Angelfish babies starting to free swim!

December 20, 2013


Last weeks a pair of my Angelfish laid their third set of eggs. Angelfish eggs typically take 60 hours to hatch. After hatching the babies have a food sack attached still and will suction themselves to the area the eggs were in. They do this for around 6 days. During this time they look like a wiggling mass of white mold as they slowly eat through their food and begin to develop eyes and part of the texturing that will make their adult pattern. On the sixth day they slowly begin to release their hold and start to swim around. This is very stressful in a community tank like mine. The parents simultaneously attempt to keep the babies safe and grouped together as well as keeping all the other fish away. My tank is chaos right now. The rest of the fish are being pushed into one tiny corner. The babies are cute though. Check out the video below to see their first swimming attempts.

8 thoughts on “Angelfish babies starting to free swim!

  1. mikezielonka (December 20, 2013)

    Ummm…Honestly Ben….They kind of look like baby sperm……

    1. mikezielonka (December 20, 2013)


    2. Ben Lobaugh (blobaugh) (December 20, 2013)

      Careful now, NikV may read this 😉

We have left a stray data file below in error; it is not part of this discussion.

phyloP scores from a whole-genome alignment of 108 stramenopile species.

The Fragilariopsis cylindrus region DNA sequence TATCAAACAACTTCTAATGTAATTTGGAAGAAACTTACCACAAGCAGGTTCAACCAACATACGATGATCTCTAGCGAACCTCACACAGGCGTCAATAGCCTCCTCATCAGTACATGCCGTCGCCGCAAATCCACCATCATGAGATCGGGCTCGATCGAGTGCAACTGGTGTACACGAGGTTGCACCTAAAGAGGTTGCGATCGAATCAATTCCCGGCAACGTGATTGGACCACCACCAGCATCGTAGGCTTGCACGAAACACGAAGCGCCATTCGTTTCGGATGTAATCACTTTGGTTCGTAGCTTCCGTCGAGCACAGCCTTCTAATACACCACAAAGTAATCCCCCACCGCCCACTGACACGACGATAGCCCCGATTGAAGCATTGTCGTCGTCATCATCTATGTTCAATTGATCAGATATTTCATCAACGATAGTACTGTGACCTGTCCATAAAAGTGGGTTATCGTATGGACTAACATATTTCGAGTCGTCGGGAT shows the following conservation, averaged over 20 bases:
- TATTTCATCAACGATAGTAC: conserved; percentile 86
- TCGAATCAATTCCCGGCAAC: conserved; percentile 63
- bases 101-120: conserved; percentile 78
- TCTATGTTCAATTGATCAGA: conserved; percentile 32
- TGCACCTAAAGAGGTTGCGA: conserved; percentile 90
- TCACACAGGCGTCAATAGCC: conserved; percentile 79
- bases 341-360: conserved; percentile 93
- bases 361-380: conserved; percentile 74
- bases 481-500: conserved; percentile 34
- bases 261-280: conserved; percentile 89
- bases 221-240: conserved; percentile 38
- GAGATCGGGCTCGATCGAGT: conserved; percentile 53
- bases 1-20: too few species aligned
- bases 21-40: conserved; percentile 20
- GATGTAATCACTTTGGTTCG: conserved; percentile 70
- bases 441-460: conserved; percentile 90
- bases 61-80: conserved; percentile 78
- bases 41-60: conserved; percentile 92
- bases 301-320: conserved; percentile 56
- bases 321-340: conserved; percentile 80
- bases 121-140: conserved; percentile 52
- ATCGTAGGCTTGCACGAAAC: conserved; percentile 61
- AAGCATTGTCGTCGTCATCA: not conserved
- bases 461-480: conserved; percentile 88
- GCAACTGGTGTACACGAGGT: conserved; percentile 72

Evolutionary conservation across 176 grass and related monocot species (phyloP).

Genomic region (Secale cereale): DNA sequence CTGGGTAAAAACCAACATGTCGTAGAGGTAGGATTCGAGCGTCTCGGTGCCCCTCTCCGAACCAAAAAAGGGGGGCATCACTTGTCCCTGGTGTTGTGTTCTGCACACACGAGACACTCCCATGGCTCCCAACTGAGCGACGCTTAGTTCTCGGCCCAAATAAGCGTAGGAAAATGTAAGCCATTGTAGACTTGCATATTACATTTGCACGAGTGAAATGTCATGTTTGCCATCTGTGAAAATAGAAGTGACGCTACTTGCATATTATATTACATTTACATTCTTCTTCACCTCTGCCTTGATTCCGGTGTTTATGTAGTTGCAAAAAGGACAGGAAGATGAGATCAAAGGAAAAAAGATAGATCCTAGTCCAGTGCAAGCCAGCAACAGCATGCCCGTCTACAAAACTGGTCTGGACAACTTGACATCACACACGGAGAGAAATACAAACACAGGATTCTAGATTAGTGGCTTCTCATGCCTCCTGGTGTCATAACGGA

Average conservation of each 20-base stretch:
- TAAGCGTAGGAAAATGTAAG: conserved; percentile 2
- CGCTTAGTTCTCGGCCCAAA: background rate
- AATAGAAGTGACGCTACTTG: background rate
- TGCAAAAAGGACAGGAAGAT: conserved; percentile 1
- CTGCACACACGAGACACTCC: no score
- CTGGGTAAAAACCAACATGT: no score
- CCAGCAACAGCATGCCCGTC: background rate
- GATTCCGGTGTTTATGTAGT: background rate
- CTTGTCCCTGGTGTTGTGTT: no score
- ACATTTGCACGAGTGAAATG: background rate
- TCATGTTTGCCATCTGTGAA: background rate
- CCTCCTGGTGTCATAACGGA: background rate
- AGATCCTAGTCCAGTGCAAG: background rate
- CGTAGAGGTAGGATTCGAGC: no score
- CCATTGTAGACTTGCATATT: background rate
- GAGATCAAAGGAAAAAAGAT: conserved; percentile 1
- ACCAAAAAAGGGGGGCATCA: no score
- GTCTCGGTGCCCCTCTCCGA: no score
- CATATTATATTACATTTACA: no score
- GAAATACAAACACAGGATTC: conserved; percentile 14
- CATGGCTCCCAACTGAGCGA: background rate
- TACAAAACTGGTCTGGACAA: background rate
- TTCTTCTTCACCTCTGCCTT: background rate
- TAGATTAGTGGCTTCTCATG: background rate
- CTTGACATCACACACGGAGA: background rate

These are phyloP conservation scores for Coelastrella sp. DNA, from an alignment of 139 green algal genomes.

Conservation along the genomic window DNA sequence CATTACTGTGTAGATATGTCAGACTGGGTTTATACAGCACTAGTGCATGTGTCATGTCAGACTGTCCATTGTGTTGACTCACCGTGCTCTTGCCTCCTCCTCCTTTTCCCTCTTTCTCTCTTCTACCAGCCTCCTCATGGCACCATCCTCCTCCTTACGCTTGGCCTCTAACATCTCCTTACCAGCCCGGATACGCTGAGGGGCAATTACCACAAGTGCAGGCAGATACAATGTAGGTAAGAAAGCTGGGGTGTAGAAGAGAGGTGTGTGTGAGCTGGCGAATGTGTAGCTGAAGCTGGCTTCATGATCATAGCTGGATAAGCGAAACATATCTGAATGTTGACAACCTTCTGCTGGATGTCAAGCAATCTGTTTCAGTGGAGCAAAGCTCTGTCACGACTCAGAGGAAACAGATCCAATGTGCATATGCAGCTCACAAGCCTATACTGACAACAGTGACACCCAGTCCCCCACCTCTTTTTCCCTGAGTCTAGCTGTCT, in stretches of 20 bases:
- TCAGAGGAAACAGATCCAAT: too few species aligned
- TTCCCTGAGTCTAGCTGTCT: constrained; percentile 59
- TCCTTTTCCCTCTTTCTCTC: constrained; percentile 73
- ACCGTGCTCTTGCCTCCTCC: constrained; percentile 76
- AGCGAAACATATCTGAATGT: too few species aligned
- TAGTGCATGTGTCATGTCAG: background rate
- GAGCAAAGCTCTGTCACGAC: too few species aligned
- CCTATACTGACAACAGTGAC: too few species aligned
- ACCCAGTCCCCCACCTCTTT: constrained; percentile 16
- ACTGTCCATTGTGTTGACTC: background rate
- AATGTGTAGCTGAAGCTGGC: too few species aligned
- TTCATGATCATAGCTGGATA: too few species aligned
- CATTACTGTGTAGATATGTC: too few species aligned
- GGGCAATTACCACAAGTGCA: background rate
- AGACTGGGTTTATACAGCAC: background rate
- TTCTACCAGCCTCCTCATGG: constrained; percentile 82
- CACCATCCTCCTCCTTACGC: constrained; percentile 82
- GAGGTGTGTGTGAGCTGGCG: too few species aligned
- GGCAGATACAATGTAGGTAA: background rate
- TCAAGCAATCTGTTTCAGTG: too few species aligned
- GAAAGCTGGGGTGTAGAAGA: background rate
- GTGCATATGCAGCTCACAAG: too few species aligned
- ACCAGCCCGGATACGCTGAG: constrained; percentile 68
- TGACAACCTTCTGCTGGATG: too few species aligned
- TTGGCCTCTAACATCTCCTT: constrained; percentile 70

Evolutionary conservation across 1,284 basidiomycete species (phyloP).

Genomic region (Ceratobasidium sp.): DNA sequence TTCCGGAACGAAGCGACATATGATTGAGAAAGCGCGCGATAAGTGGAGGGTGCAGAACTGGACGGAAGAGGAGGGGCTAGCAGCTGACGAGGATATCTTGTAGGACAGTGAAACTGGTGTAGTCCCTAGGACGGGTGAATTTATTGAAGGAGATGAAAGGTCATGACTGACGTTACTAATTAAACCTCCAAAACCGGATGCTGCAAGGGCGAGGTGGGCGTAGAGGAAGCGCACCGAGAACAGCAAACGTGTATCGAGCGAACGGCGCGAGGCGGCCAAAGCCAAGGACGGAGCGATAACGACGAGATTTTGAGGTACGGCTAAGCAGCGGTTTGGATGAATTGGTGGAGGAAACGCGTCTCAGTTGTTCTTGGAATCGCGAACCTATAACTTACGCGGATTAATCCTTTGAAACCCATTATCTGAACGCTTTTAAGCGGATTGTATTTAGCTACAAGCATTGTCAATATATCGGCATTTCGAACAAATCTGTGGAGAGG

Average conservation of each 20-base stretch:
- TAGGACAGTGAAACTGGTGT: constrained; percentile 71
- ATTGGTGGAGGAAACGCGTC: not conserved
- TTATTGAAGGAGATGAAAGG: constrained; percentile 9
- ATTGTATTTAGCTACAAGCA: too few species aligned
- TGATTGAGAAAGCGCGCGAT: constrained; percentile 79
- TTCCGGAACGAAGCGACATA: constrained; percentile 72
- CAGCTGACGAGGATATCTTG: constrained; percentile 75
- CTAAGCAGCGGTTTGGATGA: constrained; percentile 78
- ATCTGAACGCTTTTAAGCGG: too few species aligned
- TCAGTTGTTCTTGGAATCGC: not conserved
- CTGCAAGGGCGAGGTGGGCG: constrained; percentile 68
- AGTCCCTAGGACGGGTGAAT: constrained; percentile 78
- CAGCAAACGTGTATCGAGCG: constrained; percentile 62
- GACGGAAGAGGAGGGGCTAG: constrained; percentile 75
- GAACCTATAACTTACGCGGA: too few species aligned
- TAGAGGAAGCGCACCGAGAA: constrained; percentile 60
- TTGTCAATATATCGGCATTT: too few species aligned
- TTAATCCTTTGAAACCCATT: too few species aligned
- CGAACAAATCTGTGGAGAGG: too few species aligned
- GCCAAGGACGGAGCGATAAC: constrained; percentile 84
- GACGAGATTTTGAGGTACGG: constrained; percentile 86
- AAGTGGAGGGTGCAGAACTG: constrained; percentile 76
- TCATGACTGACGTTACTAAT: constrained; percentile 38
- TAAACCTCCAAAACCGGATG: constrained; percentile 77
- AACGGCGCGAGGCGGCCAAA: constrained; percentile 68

2. Jehnean (December 20, 2013)

    Aw, baby fishies! Okay, girl moment over.

    1. Ben Lobaugh (blobaugh) (December 20, 2013)

      Think of it at inspiration for your day and watch it over and over and over and… 🙂

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  4. Richard A. (December 21, 2013)

    What about that filter? do you have the kind of filter that could suck them up?

    1. Ben Lobaugh (blobaugh) (December 21, 2013)

      The type of filter that the babies would get sucked into is not actually that healthy for a fish tank. Great for fish stores or people who demand absolutely clear water, but it also kills a lot of the beneficial bacteria in the water. I use an under gravel filter. You can read a ton about the wars between filters online, but with 27 years of experience with fish the under gravel has always been my favorite for fish comfort and achieving the most natural water state. The water does not look as clean with particles float around in it, but it is clean. As a comparison stick your head in a lake sometime and see how clean it looks :).

      The under gravel filters work by sucking water down through the gravel which is laid over a raised piece of plastic with holes in it. All the junk in the tank gets pulled down there. This creates the best possible soil for plants too. Here is a diagram of how it works.
      under gravel filter